Trying to decide which is best is difficult. Akira is better acted in the film, by some margin, with Yamada Yu easily outclassing Kosaka Yuka. Then again, the head of DigiCap seems more malevolent and interesting in the TV series, despite the comedy trappings. Kitamura Kazuki gives the role a slightly deranged edge that the film lacks.

They're different enough that they don't tread on each others' toes and I think that disliking one won't effect how you feel about the other. The TV show is energetic and keen to be loved, while the film is a cool, distant, good looking version of the same story. But the televised version has the Daruma character, a better ending and a slightly more genuine otaku feel to it. So, on balance, the series takes the victory.

Hmm, you'd think they'd be happier about it...

Tuesday, 6 April 2010

Just watched: Swing Girls

One of the abiding memories of my trip to Japan was when I was in Kyoto, going for a walk along the river that runs through it, when I heard the sound of someone playing a trumpet. I looked, and on the other bank (it’s quite a wide river) was schoolgirl practising with a friend sitting nearby. I thought at the time it was like something out of a j-drama, and I dawdled as slowly as I could (without it looking odd) so I could listen for a while.

Then, over this last weekend, I saw the film Swing Girls which, indeed, contains not one but two scenes of schoolgirls practising playing brass instruments by a river. So at least now I know what inspired her.

This film is a determinedly upbeat feel-good movie, caring little for plausibility, and it glides from one minor setback to the next without ever seeming like a happy ending is ever in doubt. But that’s not the point. It never pretends to be anything it’s not, so you can relax and enjoy the performances (Ueno Juri, in the lead role, steals the show but everyone is good) for ninety minutes and then walk away with a warm glow that’ll last until bedtime/you spill some food down your shirt/you remember you still haven’t paid the bills. Whichever comes first.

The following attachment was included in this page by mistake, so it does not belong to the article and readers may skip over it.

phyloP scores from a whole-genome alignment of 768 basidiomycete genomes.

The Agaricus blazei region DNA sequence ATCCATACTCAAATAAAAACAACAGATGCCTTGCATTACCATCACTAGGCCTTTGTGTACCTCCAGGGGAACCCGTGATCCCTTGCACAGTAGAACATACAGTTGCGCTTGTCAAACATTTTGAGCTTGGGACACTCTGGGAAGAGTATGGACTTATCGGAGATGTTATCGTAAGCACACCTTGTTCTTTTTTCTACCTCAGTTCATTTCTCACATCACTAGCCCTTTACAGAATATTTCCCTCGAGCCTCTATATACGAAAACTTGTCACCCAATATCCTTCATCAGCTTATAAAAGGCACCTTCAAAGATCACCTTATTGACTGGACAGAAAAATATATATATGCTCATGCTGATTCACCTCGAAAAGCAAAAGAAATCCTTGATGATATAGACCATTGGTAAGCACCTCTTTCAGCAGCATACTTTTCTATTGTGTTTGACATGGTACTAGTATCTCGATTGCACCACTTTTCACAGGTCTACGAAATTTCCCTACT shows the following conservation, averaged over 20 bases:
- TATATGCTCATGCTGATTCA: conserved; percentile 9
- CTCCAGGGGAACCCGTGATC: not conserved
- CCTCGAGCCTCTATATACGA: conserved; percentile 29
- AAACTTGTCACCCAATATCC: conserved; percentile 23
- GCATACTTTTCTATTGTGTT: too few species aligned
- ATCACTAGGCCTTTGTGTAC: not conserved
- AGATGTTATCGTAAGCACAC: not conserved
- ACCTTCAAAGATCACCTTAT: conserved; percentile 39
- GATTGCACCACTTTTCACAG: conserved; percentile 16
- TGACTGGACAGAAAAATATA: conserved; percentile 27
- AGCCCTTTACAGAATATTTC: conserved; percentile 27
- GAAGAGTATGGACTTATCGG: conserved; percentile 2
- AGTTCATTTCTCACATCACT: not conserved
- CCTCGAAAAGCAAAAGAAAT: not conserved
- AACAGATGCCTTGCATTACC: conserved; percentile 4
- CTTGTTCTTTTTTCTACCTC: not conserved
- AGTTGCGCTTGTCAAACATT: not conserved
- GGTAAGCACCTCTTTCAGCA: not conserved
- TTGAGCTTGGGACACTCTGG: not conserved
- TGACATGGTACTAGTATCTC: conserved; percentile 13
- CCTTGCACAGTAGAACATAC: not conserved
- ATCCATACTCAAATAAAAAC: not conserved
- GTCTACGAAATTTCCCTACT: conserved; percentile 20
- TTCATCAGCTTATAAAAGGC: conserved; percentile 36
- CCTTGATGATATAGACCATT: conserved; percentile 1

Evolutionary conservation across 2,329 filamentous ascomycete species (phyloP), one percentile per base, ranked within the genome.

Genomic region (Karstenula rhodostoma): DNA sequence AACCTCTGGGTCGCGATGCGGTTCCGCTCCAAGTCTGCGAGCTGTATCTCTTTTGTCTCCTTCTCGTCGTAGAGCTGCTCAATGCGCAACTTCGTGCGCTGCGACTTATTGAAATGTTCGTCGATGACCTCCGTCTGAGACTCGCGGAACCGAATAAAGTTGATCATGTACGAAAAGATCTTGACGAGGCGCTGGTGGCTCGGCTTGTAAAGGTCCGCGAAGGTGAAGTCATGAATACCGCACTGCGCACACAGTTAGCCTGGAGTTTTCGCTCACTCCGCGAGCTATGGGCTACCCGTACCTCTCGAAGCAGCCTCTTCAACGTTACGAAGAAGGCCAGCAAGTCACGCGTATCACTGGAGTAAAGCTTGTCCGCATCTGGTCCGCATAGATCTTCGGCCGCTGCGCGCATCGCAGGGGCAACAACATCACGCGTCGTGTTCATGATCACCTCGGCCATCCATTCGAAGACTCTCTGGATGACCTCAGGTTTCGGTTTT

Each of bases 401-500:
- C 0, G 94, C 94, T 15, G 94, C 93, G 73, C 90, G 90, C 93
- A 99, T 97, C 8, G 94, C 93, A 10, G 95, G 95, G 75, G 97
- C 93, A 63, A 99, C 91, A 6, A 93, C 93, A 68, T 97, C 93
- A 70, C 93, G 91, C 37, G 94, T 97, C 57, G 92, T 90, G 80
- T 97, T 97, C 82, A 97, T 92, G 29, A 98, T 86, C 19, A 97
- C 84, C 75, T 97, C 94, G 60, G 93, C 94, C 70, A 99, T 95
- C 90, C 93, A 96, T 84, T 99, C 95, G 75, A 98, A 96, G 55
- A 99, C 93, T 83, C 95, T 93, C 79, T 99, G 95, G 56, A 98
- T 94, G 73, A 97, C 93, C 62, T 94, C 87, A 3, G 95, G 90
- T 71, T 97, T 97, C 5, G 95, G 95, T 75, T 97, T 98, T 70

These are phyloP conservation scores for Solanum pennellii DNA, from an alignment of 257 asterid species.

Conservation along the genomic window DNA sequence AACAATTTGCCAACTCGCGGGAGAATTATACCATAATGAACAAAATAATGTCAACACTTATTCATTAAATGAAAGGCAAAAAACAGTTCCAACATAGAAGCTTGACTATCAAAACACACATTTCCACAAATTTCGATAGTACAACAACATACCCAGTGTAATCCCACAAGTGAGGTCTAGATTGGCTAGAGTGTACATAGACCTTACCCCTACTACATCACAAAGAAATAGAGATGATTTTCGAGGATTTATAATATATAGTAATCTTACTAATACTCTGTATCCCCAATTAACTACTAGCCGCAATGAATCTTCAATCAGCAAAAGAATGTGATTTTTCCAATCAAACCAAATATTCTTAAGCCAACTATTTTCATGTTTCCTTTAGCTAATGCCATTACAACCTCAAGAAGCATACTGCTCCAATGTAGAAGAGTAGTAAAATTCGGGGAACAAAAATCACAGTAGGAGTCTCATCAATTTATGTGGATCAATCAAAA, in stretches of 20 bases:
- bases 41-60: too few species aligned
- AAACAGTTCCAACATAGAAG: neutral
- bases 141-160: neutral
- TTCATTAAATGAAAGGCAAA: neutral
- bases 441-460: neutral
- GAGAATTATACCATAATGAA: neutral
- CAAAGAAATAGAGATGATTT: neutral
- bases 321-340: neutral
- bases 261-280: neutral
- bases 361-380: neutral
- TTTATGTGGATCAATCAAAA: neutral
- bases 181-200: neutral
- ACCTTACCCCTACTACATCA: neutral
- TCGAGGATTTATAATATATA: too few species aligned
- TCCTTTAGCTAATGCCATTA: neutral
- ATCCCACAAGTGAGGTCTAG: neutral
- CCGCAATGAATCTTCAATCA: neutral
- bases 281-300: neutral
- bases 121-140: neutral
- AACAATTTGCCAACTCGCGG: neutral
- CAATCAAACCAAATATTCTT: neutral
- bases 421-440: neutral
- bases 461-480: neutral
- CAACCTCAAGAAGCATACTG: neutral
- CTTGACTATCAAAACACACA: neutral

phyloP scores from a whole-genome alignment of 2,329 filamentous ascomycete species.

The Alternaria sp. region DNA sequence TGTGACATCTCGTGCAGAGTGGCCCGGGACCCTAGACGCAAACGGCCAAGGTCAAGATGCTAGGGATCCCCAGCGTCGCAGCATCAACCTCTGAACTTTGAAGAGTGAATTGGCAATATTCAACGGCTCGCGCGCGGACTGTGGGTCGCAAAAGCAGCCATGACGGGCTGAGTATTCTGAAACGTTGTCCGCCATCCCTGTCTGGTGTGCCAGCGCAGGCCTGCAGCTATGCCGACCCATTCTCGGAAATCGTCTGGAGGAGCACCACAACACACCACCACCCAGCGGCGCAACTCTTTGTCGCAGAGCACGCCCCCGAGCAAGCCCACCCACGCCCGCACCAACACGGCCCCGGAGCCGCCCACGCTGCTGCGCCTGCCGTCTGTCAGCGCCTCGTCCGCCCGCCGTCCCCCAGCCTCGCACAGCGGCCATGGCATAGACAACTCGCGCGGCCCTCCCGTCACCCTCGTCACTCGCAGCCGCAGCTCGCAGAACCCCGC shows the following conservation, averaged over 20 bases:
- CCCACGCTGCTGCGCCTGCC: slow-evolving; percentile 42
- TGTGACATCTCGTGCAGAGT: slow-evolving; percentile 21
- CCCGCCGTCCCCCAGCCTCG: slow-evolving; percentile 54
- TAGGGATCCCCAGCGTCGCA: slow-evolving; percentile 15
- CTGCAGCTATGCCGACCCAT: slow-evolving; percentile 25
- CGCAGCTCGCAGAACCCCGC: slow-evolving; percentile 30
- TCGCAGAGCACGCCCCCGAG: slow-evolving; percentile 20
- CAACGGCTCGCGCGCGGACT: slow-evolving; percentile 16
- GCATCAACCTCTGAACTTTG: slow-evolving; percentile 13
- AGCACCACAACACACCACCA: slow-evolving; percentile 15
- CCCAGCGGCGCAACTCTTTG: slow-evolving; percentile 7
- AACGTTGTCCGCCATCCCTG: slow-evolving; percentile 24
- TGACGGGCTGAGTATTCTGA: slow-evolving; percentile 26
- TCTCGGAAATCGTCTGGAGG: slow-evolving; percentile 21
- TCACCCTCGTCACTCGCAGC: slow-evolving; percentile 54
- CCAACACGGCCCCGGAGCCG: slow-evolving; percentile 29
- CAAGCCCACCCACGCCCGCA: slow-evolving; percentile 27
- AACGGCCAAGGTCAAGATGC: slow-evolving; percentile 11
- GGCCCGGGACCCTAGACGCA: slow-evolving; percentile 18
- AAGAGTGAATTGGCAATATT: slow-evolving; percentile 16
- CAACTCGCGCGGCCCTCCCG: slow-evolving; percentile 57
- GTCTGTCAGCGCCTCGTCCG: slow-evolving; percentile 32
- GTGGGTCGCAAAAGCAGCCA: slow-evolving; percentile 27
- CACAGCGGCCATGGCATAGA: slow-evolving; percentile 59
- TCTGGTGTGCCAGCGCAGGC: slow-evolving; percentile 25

Currently watching: Ashita no, Kita Yoshio

Over the long Easter weekend a bad knee kept me from any healthy outdoor walks I may have had planned, and so I spent the four days sitting down watching TV. I took the chance to catch up on a few things I’d always wanted to see and, of those, this was by far the most interesting. Five episodes in three days are usually enough to make me thoroughly sick of a series, but this one is keeping me intrigued.

In this series, a man – Kita Yoshio – decides to end his life in eleven days, and immediately is plunged into the most eventful eleven days of his life. In this mix is an ex-wife who hates him and who possibly murdered her second husband, a guy who’s helping him out while at the same time trying to bump him off for the insurance, a TV talent who’s trying to get out of the business, and a detective investigating the first wife but then gets sucked into following the ill-deeds of everyone else, perhaps thinking they’re all interlinked.

The improbable storyline is nicely written and genuinely funny, with some great performances. In fact, the acting is gold all the way down, with even minor characters catching the eye. It’s based on a novel, so I’ve got high hopes that it’ll have a decent ending. But it’ll certainly have to be terrible to ruin what is, so far, a splendid story.